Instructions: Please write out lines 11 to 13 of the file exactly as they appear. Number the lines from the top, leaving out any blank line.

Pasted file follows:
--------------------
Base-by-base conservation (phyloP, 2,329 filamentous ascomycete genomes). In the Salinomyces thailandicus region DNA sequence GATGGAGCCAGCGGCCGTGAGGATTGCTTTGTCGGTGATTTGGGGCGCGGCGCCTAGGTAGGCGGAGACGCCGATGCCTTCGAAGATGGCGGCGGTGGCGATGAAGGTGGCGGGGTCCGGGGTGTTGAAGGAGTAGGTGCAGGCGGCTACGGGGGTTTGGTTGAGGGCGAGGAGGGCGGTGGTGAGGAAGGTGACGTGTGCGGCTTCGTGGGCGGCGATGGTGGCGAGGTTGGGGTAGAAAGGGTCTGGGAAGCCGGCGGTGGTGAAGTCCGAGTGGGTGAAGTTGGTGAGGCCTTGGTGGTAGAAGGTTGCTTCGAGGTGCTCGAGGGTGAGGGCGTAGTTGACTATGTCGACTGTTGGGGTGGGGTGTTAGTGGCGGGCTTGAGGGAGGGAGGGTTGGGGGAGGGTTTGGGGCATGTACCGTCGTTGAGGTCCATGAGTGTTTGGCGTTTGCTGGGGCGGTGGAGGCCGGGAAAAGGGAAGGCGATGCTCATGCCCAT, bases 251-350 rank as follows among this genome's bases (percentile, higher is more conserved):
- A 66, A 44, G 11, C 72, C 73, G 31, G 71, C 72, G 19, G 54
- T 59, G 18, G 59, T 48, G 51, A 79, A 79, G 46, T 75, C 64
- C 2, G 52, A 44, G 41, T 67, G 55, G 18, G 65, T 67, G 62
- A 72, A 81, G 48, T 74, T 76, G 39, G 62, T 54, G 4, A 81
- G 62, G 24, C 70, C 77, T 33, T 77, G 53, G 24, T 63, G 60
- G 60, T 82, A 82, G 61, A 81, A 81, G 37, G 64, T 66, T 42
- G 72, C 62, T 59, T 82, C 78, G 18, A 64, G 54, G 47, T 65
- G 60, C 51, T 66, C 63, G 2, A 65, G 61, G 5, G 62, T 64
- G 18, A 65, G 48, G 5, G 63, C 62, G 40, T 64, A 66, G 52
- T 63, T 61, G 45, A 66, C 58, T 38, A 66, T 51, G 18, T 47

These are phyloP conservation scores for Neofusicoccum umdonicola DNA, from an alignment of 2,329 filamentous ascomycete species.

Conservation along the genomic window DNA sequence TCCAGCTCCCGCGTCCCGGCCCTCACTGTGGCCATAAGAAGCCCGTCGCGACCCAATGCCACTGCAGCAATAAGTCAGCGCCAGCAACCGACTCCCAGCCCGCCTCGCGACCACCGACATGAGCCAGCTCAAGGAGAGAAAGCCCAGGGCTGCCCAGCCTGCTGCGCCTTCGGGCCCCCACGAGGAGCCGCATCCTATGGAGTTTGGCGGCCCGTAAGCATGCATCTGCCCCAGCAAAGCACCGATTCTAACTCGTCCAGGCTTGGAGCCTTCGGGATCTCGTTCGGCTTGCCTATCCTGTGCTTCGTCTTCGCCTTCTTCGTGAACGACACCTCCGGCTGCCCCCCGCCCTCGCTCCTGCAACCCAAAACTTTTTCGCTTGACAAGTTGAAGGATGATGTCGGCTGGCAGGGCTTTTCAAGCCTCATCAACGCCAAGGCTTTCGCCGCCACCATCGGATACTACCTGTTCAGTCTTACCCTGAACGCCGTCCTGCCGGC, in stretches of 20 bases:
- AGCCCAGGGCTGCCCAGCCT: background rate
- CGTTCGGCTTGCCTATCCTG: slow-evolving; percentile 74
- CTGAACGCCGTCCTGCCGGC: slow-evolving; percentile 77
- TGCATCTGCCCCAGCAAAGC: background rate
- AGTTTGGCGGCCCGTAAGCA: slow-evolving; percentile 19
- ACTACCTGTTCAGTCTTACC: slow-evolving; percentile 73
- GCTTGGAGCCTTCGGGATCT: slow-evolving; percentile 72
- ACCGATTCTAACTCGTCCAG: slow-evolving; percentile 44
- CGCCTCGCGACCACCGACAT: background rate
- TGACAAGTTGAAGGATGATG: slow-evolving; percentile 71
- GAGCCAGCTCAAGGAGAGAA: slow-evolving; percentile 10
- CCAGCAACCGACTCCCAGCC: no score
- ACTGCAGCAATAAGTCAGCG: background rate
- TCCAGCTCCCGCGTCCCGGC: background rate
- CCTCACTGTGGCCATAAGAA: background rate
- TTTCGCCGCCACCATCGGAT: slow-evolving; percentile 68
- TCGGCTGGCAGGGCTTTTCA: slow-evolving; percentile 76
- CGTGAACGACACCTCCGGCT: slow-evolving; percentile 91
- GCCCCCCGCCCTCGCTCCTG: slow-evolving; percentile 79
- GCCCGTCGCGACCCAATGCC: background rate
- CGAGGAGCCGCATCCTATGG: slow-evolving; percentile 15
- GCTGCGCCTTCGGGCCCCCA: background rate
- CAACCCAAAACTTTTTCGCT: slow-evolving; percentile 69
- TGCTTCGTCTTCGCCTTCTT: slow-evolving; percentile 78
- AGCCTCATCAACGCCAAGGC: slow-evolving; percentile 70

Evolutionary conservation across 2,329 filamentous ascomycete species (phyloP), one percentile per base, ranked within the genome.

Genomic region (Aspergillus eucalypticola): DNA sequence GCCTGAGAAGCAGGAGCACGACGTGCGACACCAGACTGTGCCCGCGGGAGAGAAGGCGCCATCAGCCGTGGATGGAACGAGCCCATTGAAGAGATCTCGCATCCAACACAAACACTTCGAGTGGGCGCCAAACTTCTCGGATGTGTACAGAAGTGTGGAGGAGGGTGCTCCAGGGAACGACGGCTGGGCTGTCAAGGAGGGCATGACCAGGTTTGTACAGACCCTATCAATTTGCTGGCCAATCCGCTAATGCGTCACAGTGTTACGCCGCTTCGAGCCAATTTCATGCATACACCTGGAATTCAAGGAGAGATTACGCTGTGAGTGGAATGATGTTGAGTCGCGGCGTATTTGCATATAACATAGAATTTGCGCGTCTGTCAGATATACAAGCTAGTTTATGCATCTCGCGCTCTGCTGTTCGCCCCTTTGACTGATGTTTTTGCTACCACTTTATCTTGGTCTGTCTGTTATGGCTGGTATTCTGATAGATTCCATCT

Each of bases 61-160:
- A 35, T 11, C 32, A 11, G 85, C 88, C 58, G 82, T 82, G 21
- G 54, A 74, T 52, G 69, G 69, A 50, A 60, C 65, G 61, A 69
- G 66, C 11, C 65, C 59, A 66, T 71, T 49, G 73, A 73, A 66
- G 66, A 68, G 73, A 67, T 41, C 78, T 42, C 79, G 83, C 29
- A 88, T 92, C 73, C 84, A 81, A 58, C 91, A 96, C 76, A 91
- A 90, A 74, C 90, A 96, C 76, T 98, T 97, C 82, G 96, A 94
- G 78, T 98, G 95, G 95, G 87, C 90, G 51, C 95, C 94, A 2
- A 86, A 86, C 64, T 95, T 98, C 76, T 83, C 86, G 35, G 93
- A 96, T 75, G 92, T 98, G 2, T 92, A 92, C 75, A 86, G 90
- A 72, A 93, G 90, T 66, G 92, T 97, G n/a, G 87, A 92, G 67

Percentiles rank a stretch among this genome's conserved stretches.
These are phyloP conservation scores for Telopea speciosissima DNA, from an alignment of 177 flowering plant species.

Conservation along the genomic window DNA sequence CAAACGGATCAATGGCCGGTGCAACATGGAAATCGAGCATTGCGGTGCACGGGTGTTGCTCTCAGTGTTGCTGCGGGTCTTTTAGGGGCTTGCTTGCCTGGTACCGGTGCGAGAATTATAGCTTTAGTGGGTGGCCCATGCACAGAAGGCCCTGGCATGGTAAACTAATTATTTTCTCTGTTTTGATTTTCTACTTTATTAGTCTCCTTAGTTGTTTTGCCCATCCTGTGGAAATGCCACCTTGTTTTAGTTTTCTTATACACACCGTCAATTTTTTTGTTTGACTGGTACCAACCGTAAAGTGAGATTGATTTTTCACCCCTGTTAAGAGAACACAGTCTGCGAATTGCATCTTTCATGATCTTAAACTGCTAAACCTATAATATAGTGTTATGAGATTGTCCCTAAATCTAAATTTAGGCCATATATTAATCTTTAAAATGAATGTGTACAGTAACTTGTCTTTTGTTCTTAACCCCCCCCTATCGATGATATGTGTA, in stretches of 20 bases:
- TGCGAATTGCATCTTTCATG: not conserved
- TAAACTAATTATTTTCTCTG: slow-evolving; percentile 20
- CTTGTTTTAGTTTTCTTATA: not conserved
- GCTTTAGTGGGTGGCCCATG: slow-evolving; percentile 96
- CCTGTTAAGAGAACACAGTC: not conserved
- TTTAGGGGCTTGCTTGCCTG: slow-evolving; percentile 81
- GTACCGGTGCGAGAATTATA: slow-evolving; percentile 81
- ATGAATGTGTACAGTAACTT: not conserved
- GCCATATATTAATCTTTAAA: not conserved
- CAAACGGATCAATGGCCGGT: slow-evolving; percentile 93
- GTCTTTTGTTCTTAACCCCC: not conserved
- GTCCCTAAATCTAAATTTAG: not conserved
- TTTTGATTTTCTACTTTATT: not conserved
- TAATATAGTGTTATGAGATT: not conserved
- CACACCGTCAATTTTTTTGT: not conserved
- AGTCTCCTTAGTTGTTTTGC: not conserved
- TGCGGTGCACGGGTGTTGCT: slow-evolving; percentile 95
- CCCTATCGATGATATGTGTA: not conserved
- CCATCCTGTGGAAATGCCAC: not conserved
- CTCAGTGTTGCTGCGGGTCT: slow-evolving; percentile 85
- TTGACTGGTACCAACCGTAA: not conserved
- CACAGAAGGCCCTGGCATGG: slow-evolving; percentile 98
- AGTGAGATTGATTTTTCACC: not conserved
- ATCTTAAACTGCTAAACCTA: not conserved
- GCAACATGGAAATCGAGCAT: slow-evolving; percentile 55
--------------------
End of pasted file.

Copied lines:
- T 63, T 61, G 45, A 66, C 58, T 38, A 66, T 51, G 18, T 47

These are phyloP conservation scores for Neofusicoccum umdonicola DNA, from an alignment of 2,329 filamentous ascomycete species.

Conservation along the genomic window DNA sequence TCCAGCTCCCGCGTCCCGGCCCTCACTGTGGCCATAAGAAGCCCGTCGCGACCCAATGCCACTGCAGCAATAAGTCAGCGCCAGCAACCGACTCCCAGCCCGCCTCGCGACCACCGACATGAGCCAGCTCAAGGAGAGAAAGCCCAGGGCTGCCCAGCCTGCTGCGCCTTCGGGCCCCCACGAGGAGCCGCATCCTATGGAGTTTGGCGGCCCGTAAGCATGCATCTGCCCCAGCAAAGCACCGATTCTAACTCGTCCAGGCTTGGAGCCTTCGGGATCTCGTTCGGCTTGCCTATCCTGTGCTTCGTCTTCGCCTTCTTCGTGAACGACACCTCCGGCTGCCCCCCGCCCTCGCTCCTGCAACCCAAAACTTTTTCGCTTGACAAGTTGAAGGATGATGTCGGCTGGCAGGGCTTTTCAAGCCTCATCAACGCCAAGGCTTTCGCCGCCACCATCGGATACTACCTGTTCAGTCTTACCCTGAACGCCGTCCTGCCGGC, in stretches of 20 bases: